Skill level of teachers questioned

Reform panel finds most-inexperienced are in focus schools

High turnover rate blamed

Group studying equity fears quality suffers where tenure is lacking

January 14, 2000|By Jamie Smith Hopkins | Jamie Smith Hopkins,SUN STAFF

Howard County focus schools have too many inexperienced teachers, raising questions about the quality of instruction, members of a school reform panel said yesterday.

Focus schools receive extra resources -- more teachers and programs -- because of low test scores. But because of a high rate of turnover, many teachers are green, said Joanne Mead.

Mead heads a subgroup of the Leadership Committee on School Equity, a 23-member panel investigating real and perceived differences in quality among Howard schools, particularly older ones in Columbia. Ten of the 14 focus schools are in Columbia.

Her group is looking into staffing, especially in the focus schools.

"That's where the original concerns about equity were generated," Mead said at a meeting of the equity committee. "Our No. 1 concern would be to put qualified, experienced teachers in the focus schools."

Howard's starting pay for teachers with bachelor's degrees -- which ranks 10th in the state -- also affects instruction at focus schools, according to the group.

"You just have to wonder if the people who are being put in the openings are really the best new teachers available," Mead said.

Mead shared data with the leadership committee showing that in eight elementary schools in Howard, at least 30 percent of the staff isn't tenured -- which means the teachers aren't certified or have taught in the county less than three years. Many of these schools -- although not all -- have the focus label, she said. Her group didn't have turnover figures broken down just for the focus schools.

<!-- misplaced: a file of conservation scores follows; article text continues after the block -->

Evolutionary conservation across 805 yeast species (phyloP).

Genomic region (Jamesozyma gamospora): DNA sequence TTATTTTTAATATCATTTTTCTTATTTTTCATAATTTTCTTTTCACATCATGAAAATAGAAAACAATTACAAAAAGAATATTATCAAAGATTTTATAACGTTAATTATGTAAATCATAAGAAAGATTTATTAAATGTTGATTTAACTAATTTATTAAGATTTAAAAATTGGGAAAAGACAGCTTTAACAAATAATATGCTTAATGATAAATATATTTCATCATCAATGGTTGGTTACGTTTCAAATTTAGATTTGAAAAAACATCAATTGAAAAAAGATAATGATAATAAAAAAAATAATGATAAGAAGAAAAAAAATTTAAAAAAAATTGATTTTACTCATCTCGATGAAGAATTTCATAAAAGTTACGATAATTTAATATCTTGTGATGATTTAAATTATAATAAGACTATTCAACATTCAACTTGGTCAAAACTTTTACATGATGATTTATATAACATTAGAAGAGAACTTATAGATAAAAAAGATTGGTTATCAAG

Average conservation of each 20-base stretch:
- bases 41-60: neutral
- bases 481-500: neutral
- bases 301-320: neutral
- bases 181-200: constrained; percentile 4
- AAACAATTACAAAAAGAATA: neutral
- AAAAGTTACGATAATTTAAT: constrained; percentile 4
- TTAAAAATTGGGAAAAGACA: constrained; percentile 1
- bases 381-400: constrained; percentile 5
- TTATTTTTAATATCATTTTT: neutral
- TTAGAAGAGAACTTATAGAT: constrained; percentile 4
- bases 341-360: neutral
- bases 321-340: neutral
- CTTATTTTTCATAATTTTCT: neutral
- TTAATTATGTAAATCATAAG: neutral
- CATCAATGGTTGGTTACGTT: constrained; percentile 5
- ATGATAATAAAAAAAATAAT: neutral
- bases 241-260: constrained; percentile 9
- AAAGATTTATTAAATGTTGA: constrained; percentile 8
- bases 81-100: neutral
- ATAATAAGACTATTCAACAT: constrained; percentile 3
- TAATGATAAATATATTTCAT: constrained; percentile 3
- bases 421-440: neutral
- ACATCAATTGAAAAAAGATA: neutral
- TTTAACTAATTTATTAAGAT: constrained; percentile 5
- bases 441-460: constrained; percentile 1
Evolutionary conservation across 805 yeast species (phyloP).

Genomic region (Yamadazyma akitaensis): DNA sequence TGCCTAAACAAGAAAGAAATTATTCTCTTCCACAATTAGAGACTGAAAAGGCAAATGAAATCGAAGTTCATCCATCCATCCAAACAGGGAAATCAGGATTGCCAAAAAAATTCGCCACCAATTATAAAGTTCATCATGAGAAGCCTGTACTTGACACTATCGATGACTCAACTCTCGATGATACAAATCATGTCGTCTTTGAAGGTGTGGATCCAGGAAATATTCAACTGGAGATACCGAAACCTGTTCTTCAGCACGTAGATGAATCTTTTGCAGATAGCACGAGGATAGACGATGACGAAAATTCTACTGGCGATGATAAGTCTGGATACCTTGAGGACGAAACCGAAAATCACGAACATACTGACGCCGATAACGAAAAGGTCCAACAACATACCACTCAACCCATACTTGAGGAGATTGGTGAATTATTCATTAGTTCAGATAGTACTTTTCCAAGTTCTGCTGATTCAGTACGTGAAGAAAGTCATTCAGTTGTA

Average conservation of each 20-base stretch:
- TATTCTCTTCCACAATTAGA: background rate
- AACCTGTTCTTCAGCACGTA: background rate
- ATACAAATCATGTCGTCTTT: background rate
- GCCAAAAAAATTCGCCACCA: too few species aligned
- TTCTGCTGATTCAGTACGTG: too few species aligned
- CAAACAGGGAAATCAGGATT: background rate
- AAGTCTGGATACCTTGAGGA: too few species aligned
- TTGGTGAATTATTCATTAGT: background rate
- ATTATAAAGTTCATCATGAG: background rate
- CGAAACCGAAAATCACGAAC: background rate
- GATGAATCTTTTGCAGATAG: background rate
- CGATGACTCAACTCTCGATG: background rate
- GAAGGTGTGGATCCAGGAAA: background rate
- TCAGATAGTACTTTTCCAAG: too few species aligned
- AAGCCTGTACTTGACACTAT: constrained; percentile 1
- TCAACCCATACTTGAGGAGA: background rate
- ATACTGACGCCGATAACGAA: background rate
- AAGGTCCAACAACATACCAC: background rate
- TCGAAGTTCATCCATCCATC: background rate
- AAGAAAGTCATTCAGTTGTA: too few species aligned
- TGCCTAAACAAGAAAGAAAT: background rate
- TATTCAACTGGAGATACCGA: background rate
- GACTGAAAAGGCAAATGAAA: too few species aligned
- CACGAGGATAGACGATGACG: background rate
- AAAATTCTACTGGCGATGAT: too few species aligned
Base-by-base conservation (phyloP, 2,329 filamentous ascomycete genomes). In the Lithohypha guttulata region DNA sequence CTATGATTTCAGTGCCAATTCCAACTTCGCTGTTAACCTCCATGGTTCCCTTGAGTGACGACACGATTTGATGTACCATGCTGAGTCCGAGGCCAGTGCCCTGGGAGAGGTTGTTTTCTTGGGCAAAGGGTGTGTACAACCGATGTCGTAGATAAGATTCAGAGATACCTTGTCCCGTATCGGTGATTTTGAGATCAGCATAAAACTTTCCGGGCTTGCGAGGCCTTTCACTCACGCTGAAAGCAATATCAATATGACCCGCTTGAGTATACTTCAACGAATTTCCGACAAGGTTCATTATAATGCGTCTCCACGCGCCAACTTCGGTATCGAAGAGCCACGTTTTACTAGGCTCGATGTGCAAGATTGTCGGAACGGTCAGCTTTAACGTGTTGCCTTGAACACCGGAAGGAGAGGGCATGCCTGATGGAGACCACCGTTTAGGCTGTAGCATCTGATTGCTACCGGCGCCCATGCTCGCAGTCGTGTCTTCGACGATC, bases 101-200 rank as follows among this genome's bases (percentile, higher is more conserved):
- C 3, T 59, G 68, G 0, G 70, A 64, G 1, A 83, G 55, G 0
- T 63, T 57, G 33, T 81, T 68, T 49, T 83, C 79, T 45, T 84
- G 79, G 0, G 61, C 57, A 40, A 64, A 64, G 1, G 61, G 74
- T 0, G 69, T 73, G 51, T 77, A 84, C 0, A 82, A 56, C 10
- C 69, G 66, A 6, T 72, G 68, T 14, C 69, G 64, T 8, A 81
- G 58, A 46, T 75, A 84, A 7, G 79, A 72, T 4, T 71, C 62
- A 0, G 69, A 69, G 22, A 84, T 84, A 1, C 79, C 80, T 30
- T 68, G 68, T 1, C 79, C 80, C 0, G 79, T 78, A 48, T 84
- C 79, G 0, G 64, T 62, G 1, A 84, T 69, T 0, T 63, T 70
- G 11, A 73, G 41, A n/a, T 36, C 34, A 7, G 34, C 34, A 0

Of particular concern to Mead is the staffing situation at Laurel Woods Elementary, a focus school in North Laurel where 48 percent of the staff was hired this academic year. She said it is unclear how many of these teachers had experience in other school systems.

"We're going to take a real close look at maybe two or three of the schools and find out exactly what's going on," said Mead, a Clarksville Middle School teacher. "New teachers aren't necessarily a bad thing -- they're very energetic. But the big issue is if the kids are having academic problems, these schools should have a lot of support for these teachers."

Schools Superintendent Michael E. Hickey acknowledged last night that turnover at focus schools is higher than at many other schools. But he said rates at some nonfocus schools might even be higher and added that turnover in general has increased over the years.

The staffing group -- like the other three subgroups that make up the leadership committee -- won't make recommendations until the next full meeting, Feb. 3. The full committee is expected to report its recommendations by March 1.

Members of the staffing group have discussed ways to help the focus schools, including:

Putting high-quality, experienced teachers in them, and giving these instructors -- rather than new hires -- the classes with high levels of special-needs pupils.

Interviewing outstanding instructors to find out how they could be encouraged to teach in focus schools for a year, acting as mentors for other teachers.

Interviewing teachers who left focus schools to find out why they did so.

Reducing class sizes.

Ensuring that new teachers have classrooms, rather than making them move from room to room with a cart of materials.

Howard Community College President Mary Ellen Duncan, who co-chairs the full committee, said she was pleased with the progress members have made. The committee first met in November.

"I think what's evident is people are trying to do a very comprehensive job," she said.

Members also heard from three principals -- Roger Plunkett of Wilde Lake High School, Vincent F. Catania of Murray Hill Middle School and Deborah Drown of Gorman Crossing Elementary School -- who spoke about resource needs.

Drown said that focus schools like Running Brook Elementary, where she used to be principal, would benefit from an extra administrator.

"There's so much that happens in a focus school in a day," she said. "It would really be helpful to have that additional person."

The principals said that pupils' socioeconomic status can affect their school performance -- in part because children from lower-income families may not get the museum trips, books and access to technology that wealthier families can provide.

That means schools have to do more, they said.

"You have to give children that leg up," Drown said.

Focus schools

There are 14 focus schools:

Dasher Green Elementary

Guilford Elementary

Jeffers Hill Elementary

Phelps Luck Elementary

Running Brook Elementary

Swansfield Elementary

Talbott Springs Elementary

Elkridge Elementary

Laurel Woods Elementary

Owen Brown Middle

Wilde Lake Middle

Mayfield Woods Middle

Patuxent Valley Middle

Wilde Lake High

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